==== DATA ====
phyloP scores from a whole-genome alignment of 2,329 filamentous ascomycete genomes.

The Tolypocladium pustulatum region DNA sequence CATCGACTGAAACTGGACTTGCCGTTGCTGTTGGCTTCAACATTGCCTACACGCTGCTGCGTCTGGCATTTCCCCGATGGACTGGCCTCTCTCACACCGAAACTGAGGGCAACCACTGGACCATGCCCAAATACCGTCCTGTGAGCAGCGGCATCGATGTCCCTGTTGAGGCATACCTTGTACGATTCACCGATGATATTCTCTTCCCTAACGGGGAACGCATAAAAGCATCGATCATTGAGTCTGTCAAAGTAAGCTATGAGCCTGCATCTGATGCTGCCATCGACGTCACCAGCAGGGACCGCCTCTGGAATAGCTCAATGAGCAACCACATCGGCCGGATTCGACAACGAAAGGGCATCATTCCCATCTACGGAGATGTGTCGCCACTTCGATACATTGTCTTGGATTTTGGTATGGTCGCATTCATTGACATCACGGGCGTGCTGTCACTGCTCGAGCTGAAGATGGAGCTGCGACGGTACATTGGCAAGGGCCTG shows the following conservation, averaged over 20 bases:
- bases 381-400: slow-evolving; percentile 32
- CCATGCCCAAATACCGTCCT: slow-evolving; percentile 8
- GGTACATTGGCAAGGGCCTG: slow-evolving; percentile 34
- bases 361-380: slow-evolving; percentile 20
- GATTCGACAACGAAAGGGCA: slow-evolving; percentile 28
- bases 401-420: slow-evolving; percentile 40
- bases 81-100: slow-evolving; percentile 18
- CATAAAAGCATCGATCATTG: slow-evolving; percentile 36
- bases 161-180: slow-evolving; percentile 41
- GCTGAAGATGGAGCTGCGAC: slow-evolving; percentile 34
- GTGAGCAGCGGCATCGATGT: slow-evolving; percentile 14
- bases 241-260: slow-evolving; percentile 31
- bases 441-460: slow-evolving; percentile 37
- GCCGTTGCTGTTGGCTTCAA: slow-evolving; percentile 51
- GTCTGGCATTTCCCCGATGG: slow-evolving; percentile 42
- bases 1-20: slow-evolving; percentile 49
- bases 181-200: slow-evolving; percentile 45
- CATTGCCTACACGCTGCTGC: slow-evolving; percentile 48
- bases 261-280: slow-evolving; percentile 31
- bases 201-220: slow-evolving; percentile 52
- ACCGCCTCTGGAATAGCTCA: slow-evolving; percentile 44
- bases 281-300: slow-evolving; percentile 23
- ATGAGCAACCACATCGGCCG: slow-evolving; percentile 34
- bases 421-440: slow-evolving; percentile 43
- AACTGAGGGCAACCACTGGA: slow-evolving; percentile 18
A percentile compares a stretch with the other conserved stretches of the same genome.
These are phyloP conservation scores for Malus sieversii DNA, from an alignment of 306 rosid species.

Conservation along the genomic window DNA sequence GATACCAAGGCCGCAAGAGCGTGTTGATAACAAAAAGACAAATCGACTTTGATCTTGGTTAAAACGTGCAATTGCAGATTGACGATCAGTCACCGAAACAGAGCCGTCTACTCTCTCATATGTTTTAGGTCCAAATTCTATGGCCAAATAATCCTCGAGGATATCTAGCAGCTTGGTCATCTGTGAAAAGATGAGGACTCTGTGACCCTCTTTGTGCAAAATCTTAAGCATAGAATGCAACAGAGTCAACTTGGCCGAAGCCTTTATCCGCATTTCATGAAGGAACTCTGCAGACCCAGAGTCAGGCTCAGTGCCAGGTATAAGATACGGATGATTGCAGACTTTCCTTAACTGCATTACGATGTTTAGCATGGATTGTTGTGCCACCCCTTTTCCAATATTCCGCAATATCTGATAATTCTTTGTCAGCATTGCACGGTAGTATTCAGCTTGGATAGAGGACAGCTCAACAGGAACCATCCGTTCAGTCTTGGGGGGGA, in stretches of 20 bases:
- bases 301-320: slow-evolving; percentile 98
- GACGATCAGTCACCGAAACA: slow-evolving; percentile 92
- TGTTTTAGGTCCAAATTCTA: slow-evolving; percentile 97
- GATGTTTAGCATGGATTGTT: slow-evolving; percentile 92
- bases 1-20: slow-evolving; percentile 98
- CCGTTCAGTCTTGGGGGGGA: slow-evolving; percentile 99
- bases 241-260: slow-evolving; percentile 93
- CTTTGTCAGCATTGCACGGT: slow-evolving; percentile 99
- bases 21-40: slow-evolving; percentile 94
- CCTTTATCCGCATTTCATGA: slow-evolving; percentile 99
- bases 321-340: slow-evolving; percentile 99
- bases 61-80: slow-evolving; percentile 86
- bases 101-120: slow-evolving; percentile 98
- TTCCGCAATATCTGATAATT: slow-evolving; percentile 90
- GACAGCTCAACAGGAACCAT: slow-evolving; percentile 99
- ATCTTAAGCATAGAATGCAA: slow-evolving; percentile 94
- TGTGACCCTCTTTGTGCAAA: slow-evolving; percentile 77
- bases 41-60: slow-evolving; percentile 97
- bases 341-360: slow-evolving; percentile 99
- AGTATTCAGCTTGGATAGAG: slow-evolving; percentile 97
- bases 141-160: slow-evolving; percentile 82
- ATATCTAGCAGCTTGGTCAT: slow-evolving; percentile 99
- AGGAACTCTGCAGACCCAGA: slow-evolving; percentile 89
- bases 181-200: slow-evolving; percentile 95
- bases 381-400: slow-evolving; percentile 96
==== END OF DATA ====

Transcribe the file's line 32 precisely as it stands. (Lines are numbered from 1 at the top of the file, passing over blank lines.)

- GACGATCAGTCACCGAAACA: slow-evolving; percentile 92